The Hamadcha ritual, like that of the Gnaoua, has a therapeutic function. The Hamadcha were for a long time regarded as expert therapists, and Moroccans looked to them for help because of their knowledge of “medicine of the mind”.  Like all Muslim brotherhoods, the Hamadcha are subdivided into separate groups proper to each town or region. The groups are affiliated with Sidi Ali Ben Hamdouch and his descendants. During the moussem, which takes place every year, they gather at the tomb of the Saint in the region of Meknès. Because of the modernization of Morocco, the future of traditional practices is uncertain, and the Hamadcha, as well as the other brotherhoods, are in danger of disappearing.
The Aissawa, founded by Sidi Ben Aissa in the 15th century, are perhaps the best known of the Sufi brotherhoods of Morocco. This Aissawa group, led by Said Kissi, comprises 16 musicians on bendir, taarija (percussion instruments), raita (small pipes) and n'far (large one-note trumpets.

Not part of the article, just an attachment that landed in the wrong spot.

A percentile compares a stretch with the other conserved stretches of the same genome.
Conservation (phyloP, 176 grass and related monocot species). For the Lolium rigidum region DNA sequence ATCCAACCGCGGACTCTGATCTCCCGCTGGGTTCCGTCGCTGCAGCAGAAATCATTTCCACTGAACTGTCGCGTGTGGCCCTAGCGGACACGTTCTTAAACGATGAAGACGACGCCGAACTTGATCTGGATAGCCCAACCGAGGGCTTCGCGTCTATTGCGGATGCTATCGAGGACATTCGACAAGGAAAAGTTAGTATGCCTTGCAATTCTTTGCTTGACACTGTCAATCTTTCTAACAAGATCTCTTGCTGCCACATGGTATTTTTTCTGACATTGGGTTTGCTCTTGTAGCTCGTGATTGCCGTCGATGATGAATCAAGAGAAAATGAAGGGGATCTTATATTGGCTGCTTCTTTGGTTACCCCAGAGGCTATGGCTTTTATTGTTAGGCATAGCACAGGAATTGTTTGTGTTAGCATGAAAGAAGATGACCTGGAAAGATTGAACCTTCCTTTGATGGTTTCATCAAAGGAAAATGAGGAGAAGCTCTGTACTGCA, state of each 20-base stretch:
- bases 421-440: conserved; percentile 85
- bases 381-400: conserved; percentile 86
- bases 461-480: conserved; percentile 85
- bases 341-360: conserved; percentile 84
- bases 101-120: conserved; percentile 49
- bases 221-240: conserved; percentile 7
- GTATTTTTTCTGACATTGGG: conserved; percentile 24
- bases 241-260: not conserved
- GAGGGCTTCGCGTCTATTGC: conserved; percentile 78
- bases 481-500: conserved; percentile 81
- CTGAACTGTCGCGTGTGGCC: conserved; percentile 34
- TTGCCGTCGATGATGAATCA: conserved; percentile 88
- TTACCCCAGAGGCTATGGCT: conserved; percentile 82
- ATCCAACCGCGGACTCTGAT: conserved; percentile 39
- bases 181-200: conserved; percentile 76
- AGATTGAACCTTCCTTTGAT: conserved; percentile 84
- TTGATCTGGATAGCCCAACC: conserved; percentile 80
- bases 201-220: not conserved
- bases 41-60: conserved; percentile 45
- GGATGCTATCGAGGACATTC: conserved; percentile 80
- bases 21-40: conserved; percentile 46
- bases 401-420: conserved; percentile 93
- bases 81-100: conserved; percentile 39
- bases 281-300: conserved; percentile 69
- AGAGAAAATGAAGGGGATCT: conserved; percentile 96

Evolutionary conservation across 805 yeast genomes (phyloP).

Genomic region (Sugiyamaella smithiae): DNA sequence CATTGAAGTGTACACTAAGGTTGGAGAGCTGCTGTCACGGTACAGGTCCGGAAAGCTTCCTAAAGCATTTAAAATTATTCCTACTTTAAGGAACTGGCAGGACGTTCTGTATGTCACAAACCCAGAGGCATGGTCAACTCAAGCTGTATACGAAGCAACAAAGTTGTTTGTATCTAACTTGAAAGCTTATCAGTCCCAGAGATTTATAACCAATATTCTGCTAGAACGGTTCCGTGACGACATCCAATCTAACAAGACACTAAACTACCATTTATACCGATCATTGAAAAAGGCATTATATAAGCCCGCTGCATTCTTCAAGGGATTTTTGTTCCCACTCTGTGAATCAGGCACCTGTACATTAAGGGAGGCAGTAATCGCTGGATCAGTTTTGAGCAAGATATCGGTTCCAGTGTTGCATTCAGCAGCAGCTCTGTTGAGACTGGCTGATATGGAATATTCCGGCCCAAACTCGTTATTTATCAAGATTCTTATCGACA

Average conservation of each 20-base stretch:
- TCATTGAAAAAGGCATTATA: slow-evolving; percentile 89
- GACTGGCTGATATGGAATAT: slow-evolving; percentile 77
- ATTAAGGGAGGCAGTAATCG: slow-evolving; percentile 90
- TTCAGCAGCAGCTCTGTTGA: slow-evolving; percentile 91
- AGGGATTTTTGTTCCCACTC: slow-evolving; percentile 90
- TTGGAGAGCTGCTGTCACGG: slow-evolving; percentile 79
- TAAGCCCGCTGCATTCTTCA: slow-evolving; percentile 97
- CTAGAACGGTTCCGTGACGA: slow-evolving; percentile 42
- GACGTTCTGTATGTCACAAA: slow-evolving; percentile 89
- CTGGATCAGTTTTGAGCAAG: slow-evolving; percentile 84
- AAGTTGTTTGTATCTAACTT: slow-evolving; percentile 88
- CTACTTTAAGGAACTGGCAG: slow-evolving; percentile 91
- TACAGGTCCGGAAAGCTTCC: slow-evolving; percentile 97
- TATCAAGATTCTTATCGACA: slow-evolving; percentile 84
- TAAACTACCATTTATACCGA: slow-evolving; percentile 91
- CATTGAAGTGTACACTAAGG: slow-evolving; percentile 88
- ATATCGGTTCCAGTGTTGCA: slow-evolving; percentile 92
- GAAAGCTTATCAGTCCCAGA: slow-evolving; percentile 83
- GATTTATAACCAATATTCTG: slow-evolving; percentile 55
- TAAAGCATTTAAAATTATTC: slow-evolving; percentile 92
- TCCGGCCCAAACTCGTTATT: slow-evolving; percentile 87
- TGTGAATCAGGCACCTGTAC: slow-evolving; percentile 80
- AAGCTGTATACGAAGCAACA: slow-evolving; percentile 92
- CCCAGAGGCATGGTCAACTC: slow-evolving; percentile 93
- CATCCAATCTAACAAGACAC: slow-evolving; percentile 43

The Aissawa (also Aïssâwa and Avestita) is a religious and mysticalbrotherhood and order founded in Meknès, Morocco by Muhammad Ben Aïssâ (1465-1526), best know as the Chaykh Al-Kâmil (translated as the Perfect sufi Master). The terms Aissawa (Aïssâwiyya, Aïssâwa) came from the name of the founder, designate respectively the brotherhood (tariqa, litt. “way”) and its disciples. The Aissawa are known for their spiritual music characterized by the use of the oboe ghaita (syn. mizmar, zurna), of collective songs of religious psalms accompanied by an orchestra of percussions using polyrhythm. Their complex ceremony, which use symbolic dances bringing the participants to ecstatic trance, take place in the private sphere during domestic rituals nights (lîla-s), and also in the public sphere during celebrations of national festivals (the moussem-s, which are also pilgrimages) and touristic (folk spectacles) or religious festivities (Ramadan, mawlid or birth of the Prophet) organized by the Moroccan and Algerian States.